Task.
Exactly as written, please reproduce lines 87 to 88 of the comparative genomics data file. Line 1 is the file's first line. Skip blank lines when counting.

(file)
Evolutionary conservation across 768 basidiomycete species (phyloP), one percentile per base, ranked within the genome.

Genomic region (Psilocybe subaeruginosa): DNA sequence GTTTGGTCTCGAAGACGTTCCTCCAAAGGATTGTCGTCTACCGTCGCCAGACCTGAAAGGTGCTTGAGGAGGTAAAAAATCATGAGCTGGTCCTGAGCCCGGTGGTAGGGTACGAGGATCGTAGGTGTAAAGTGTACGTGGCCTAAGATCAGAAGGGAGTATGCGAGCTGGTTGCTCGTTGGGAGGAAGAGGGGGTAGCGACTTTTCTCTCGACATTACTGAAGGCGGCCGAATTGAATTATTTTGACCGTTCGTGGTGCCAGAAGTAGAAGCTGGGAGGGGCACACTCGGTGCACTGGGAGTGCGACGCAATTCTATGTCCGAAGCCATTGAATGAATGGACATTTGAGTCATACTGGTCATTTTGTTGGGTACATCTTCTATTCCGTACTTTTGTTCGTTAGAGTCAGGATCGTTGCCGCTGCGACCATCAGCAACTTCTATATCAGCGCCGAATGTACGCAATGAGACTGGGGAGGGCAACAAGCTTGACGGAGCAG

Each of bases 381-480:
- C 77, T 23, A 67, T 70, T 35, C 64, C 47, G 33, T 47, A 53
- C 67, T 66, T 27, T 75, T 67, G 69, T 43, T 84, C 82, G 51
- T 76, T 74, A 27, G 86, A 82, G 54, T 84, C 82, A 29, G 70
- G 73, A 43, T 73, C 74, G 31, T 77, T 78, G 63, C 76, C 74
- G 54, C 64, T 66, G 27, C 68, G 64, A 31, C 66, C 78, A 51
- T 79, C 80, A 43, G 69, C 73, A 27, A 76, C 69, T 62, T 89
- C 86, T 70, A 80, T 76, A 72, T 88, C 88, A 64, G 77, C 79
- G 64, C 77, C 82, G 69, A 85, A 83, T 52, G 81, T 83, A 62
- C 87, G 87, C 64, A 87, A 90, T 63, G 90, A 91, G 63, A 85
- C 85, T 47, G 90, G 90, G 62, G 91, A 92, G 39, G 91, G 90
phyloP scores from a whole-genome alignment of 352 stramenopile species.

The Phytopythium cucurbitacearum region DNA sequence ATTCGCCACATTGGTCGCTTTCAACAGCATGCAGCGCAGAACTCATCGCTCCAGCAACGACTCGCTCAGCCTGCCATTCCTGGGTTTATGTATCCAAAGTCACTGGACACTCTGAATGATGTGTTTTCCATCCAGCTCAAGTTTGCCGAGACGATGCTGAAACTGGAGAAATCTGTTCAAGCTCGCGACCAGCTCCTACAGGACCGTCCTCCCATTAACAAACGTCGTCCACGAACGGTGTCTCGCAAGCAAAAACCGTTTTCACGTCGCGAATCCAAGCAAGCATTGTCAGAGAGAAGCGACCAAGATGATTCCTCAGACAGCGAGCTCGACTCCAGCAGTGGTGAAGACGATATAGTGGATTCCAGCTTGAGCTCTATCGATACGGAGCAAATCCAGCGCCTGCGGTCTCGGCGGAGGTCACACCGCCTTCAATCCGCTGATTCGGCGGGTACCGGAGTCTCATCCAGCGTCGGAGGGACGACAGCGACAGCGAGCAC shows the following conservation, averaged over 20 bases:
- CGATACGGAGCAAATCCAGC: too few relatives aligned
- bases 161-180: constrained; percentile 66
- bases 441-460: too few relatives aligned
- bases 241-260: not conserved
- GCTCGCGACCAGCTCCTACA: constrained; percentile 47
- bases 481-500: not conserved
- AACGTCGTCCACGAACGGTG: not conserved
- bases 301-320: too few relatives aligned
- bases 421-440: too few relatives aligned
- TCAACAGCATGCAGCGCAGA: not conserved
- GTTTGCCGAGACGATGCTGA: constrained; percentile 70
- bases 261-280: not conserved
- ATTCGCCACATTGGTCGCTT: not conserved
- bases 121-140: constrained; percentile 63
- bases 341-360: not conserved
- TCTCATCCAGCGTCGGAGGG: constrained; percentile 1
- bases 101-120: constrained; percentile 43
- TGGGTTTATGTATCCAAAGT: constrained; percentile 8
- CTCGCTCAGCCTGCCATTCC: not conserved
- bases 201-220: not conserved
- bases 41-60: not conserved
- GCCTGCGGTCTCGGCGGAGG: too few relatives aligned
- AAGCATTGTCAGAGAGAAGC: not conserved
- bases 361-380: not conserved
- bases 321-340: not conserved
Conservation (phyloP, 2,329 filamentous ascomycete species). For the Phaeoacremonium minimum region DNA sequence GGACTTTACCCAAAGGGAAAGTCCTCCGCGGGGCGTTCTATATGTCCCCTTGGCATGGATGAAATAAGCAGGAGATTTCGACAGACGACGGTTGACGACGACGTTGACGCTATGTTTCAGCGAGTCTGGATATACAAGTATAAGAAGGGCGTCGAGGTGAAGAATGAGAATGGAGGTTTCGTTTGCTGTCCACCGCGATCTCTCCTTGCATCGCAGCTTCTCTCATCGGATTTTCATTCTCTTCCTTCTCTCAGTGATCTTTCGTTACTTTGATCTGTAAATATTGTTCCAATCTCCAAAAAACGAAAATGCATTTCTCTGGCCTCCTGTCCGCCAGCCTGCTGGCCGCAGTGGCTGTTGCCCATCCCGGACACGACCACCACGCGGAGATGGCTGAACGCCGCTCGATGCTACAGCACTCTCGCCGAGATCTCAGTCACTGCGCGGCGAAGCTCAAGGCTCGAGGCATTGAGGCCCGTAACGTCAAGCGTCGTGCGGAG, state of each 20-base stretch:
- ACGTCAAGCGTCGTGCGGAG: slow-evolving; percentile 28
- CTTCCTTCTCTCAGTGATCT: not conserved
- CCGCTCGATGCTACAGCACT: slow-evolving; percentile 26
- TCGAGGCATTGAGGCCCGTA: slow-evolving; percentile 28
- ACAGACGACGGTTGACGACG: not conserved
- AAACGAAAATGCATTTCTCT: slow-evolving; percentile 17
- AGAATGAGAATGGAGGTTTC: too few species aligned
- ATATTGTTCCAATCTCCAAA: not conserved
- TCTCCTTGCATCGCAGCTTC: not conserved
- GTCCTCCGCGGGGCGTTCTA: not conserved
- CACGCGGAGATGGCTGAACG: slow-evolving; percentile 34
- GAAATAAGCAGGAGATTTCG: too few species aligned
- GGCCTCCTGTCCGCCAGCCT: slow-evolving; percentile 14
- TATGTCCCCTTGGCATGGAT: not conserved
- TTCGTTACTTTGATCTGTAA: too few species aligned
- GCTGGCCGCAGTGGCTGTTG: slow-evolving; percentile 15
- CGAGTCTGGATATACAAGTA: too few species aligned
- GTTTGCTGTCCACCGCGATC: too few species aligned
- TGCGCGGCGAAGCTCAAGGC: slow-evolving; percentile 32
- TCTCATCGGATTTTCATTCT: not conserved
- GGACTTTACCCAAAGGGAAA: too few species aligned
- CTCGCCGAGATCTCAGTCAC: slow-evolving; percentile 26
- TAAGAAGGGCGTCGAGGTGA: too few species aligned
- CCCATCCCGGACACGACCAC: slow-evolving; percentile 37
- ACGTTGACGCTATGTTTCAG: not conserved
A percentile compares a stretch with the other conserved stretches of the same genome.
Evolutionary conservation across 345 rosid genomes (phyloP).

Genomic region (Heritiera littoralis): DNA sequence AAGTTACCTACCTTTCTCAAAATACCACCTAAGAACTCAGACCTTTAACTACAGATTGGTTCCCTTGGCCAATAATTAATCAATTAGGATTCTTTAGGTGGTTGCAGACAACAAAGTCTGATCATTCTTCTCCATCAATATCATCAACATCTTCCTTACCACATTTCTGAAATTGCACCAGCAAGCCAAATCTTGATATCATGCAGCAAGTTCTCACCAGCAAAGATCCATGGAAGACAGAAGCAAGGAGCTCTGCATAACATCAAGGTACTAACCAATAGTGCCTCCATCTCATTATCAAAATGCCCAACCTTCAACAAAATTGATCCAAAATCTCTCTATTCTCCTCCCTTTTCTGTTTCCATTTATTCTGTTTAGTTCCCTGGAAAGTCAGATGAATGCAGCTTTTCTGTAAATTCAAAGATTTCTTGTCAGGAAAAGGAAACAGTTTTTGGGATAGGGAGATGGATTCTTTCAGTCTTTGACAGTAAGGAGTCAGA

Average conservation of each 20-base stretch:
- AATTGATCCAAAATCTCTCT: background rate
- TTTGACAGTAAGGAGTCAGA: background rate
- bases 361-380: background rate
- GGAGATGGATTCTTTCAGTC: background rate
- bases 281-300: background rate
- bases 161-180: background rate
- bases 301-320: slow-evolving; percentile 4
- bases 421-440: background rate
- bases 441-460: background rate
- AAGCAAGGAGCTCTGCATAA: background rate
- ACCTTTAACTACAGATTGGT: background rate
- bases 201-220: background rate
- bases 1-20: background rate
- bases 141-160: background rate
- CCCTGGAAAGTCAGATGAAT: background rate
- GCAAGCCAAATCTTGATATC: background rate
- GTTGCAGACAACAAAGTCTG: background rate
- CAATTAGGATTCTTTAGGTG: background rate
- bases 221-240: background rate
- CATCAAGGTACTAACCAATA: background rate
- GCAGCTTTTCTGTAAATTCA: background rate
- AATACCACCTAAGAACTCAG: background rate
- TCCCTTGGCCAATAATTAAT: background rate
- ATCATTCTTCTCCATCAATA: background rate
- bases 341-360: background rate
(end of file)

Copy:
- GTTGCAGACAACAAAGTCTG: background rate
- CAATTAGGATTCTTTAGGTG: background rate